In July 2016, China-based clothing manufacturers, Motives Far East and Motives China Limited, and their affiliated US importer, Motives, Incorporated, agreed to pay nearly $13.4 million for engaging in a double invoicing scheme, designed to defraud the United States out of millions of dollars in duty. The double invoicing scheme was described as one invoice which undervalued the goods and was presented as the basis for entry, and a second invoice called a “debit note” or “cost sheet” reflecting the higher, true cost of goods. Sound familiar?

In May 2017, Justice announced a settlement with Import Merchandising Concepts L.P., an executive and an agent who agreed to pay $275,000 to resolve allegations against them. The claim was again that Chinese wooden bedroom furniture was misclassified as non-bedroom furniture on the import documents.

More interesting is the 2014 case brought by Customs Fraud Investigations, LLC (“CFI”) against Victaulic Co. (“Victaulic”). Therein,  CFI sought damages and civil penalties. Victaulic is a producer of iron and steel pipe fittings manufactured in the U.S., China, Poland, and Mexico. CFI was described as conducting research and analysis related to potential customs fraud. CFI alleged that Victaulic failed to mark or mismarked its foreign-made pipe fittings with their country of origin and also falsified the related customs entry documents, so as to avoid paying the 10% marking penalty due on mismarked or unmarked foreign products.

In finding support for its allegations CFI relied on a commercial manifest reporting service to identify import shipments for Victaulic. Victaulic is a privately held company, so CFI had to resort to data available on the Internet, including sales on eBay, to estimate the value of the imports which it claimed were not properly marked.  Victaulic argued the information being provided was public.  The court spent some time considering the nature of the sources of CFI’s information against what is defined in the statute as public sources of information. It found the manifest reporting service to provide “public” information, but not eBay and other Internet sources.

The court next turned to whether the 10% marking penalty meets the definition in the FCA of monies that would be due to the government and ultimately held that monies which result only when the government exercises its discretion do not qualify for recovery under the FCA. Ultimately, when looking at all the facts asserted, the court determined CFI had failed to provide proof the pipes were mismarked or not otherwise legally marked and so the case was dismissed with prejudice. However, that decision was overturned earlier this year by an appellate court.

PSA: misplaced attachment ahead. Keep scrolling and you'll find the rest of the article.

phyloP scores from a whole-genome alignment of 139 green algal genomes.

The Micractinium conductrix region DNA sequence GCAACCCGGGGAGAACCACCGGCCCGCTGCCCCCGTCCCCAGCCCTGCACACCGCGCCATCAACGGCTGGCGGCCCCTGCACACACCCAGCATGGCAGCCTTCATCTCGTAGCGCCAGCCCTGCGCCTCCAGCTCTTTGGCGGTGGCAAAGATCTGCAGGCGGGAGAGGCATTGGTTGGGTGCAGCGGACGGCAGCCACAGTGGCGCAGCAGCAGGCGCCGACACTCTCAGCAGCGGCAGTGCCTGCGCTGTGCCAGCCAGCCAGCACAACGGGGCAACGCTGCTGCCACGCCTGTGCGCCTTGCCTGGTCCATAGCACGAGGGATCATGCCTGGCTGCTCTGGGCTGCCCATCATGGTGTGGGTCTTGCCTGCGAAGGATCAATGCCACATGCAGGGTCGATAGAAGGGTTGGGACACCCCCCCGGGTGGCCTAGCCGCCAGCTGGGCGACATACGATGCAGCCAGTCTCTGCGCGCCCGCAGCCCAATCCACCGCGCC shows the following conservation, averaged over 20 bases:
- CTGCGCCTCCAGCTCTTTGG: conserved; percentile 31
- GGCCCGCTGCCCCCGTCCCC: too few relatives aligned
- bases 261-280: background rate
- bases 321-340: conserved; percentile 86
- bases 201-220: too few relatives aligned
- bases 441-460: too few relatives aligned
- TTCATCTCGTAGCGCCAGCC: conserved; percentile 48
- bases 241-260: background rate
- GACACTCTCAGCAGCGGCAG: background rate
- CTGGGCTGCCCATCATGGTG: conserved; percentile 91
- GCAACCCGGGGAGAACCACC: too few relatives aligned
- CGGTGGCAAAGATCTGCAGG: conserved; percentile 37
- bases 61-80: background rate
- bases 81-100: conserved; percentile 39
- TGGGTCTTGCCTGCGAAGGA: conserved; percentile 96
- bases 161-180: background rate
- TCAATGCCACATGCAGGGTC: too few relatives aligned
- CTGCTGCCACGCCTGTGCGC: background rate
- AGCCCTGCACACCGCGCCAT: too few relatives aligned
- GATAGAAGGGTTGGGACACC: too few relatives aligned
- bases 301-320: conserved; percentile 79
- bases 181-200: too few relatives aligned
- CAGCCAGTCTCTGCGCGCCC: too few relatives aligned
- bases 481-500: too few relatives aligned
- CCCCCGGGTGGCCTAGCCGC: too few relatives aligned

This latest decision about the CFI v. Victaulic claim is being touted as opening the door to many similar cases.  Companies would be smart to check with their Labor and Employment counsel to make sure to cover potential information about errors and wrongdoing in their personnel exit interviews. Of course, good policies and procedures seeking compliance from the outset are key, so how recently did you update your policies and procedures, and make sure your staff is properly trained?  How recently did you audit your transactions? False Claims Act cases are obviously not limited to duty collection. So, beware of the whistleblower!

The Government of Canada Has Not Appointed Needed Canadian International Trade Tribunal Members

Posted in Antidumping, Canada's Federal Government, Customs Law, Government Procurement

Canada is nearing a trade law crisis point that, quite frankly, is avoidable and easily solved.  There are too few permanent members of the Canadian International Trade Tribunal (“CITT”) for the workload.  Section 3 of the Canadian International Trade Tribunal Act provides for the appointment of a Chairman and six (6) permanent members to the CITT.  Currently, there are only three (3) permanent members of the CITT (Peter Burns (appointed in 2014), Rose Ritcey (appointed in 2014) and Jean Bédard (appointed in 2014), one member is the acting Chairman (Jean Bédard). Serge Fréchette is a temporary member of the CITT appointed under a contract that expires on April 4, 2018 (no one knows if that contract will be renewed).  Ann Penner (appointed in 2014) and Daniel Pétit (appointed in 2013) have completed their first 4 year terms and have not been reappointed – they are still at the CITT completing files. The Government of Canada can and should solve this problem quickly by making appointments of 3-4 members to the CITT, including a Chairperson.  Canada has many trade law specialists – it is possible to have a gender balanced CITT with representation across Canada.